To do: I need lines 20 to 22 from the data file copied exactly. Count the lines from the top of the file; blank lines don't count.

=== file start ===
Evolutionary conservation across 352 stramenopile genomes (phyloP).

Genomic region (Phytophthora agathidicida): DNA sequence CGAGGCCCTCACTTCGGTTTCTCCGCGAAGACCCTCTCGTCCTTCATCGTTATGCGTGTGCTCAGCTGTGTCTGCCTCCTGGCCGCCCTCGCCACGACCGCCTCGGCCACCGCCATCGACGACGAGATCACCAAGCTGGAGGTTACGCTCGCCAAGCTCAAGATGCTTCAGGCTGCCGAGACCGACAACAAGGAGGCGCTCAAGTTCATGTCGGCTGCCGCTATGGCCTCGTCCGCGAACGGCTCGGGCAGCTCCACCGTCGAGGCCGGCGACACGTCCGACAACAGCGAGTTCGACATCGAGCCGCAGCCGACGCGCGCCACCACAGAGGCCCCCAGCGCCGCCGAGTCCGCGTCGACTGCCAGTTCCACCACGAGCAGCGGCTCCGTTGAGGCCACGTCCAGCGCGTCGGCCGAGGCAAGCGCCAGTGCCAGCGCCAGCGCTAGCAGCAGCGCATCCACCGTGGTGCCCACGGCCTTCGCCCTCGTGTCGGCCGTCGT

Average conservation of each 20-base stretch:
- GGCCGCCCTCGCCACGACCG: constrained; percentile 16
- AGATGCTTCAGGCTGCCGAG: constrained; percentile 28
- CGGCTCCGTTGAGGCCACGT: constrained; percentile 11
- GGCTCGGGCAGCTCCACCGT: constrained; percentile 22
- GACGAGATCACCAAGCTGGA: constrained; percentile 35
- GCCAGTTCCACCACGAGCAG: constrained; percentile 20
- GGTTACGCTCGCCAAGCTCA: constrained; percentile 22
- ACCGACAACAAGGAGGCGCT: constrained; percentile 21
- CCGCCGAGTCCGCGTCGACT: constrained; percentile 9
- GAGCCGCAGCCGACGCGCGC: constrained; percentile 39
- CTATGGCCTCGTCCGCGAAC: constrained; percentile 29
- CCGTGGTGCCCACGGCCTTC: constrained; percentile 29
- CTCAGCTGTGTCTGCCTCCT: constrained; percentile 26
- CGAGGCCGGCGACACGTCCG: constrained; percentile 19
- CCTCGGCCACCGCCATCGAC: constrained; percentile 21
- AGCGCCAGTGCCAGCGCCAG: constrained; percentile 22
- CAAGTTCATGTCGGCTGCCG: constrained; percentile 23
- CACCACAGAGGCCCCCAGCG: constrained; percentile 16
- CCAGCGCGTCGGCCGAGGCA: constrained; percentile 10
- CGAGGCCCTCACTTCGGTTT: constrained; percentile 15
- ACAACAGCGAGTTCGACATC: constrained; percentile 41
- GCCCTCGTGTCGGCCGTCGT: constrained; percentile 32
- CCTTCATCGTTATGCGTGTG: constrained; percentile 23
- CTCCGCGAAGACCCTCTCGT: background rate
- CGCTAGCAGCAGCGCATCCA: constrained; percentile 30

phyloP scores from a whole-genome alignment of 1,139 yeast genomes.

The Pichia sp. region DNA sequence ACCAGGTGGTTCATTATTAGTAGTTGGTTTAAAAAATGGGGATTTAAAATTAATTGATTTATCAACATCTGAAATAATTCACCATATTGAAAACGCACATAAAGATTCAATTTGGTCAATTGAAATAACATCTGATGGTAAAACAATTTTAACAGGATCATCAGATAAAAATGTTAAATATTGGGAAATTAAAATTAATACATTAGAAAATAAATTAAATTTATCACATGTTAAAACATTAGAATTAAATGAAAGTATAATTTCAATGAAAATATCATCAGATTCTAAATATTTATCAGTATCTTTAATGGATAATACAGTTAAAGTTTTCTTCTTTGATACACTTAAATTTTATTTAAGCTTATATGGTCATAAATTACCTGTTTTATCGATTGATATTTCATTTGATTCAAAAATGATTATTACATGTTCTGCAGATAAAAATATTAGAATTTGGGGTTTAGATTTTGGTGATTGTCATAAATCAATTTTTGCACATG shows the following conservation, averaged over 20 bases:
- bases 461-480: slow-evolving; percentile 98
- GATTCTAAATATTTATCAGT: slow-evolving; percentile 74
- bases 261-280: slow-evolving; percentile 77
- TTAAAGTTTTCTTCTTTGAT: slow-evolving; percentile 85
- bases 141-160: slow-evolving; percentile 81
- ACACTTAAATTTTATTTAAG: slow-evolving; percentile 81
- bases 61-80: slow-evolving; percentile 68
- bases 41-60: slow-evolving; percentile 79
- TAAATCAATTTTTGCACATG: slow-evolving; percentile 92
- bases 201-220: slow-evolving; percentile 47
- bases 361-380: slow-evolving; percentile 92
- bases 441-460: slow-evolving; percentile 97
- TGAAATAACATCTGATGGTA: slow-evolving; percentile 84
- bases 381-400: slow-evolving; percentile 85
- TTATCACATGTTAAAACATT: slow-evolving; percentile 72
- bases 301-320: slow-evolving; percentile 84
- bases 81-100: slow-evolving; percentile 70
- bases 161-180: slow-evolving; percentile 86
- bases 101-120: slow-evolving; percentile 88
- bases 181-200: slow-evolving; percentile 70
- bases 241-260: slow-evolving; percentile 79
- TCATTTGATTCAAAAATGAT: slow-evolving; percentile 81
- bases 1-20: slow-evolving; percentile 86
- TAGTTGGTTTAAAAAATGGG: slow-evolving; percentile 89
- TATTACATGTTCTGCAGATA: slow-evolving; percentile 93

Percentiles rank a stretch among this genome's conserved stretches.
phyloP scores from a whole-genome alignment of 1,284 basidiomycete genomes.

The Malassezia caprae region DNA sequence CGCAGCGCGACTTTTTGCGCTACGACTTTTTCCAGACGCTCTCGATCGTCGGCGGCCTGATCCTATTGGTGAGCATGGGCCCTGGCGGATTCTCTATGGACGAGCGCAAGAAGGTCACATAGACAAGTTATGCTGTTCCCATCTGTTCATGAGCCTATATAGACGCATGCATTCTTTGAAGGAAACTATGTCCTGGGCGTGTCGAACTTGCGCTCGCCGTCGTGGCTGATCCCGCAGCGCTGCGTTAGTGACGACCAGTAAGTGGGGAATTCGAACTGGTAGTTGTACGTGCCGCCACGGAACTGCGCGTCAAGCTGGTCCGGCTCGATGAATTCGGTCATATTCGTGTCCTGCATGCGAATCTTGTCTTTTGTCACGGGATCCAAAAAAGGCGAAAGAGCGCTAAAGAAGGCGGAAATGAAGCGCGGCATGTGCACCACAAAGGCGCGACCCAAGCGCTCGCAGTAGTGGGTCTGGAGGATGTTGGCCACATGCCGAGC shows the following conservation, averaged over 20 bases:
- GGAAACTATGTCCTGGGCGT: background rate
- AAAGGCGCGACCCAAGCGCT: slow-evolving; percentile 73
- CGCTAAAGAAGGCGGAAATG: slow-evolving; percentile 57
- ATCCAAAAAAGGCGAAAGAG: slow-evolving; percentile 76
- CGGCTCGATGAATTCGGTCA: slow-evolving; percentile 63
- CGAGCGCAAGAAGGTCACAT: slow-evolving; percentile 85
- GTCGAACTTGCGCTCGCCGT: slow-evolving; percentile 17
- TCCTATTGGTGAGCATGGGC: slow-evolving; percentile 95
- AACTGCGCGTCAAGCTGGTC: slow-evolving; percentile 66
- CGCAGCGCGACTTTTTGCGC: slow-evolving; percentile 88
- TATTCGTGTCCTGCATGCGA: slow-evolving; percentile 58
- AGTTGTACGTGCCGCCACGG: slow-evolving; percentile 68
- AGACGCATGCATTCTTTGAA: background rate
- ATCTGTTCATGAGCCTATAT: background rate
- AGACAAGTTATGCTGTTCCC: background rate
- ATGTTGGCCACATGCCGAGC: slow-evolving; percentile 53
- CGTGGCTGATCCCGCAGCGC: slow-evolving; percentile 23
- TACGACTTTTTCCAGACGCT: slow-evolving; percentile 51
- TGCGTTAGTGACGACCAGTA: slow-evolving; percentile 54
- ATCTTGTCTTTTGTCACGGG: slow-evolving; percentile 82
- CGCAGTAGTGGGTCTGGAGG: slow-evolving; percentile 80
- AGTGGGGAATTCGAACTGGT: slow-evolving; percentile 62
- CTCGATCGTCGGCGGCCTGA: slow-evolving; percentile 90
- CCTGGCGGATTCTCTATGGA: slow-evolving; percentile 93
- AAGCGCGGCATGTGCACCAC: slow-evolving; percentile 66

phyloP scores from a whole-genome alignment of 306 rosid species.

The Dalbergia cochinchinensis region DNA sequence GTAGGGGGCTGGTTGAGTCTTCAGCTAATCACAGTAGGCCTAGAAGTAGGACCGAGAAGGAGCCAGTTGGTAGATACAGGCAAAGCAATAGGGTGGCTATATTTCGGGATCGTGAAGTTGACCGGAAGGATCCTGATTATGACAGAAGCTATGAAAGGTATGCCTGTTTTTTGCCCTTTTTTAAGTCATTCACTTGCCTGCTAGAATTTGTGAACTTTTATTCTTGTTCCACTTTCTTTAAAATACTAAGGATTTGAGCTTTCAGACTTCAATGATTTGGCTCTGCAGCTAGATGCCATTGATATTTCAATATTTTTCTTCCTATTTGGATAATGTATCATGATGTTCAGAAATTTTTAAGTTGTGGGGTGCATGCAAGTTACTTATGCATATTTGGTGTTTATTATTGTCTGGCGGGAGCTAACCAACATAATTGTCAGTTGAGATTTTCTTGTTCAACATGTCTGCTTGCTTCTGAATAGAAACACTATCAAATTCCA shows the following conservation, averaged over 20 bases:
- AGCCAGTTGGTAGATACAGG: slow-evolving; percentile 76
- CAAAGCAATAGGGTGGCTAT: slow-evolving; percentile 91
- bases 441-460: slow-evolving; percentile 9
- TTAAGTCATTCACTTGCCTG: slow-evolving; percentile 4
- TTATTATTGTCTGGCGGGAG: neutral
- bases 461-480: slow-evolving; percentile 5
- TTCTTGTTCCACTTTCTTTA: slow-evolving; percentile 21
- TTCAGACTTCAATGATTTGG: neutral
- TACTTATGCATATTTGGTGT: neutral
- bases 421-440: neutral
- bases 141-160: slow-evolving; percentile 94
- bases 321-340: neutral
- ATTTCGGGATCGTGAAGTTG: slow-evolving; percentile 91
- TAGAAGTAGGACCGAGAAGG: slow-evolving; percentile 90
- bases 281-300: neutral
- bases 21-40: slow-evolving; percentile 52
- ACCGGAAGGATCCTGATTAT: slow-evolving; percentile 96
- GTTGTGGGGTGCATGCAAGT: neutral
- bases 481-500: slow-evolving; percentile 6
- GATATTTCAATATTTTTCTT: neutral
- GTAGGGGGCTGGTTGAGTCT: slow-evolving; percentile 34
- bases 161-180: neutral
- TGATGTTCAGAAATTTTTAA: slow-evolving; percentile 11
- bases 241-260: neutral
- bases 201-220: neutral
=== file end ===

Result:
- CAAGTTCATGTCGGCTGCCG: constrained; percentile 23
- CACCACAGAGGCCCCCAGCG: constrained; percentile 16
- CCAGCGCGTCGGCCGAGGCA: constrained; percentile 10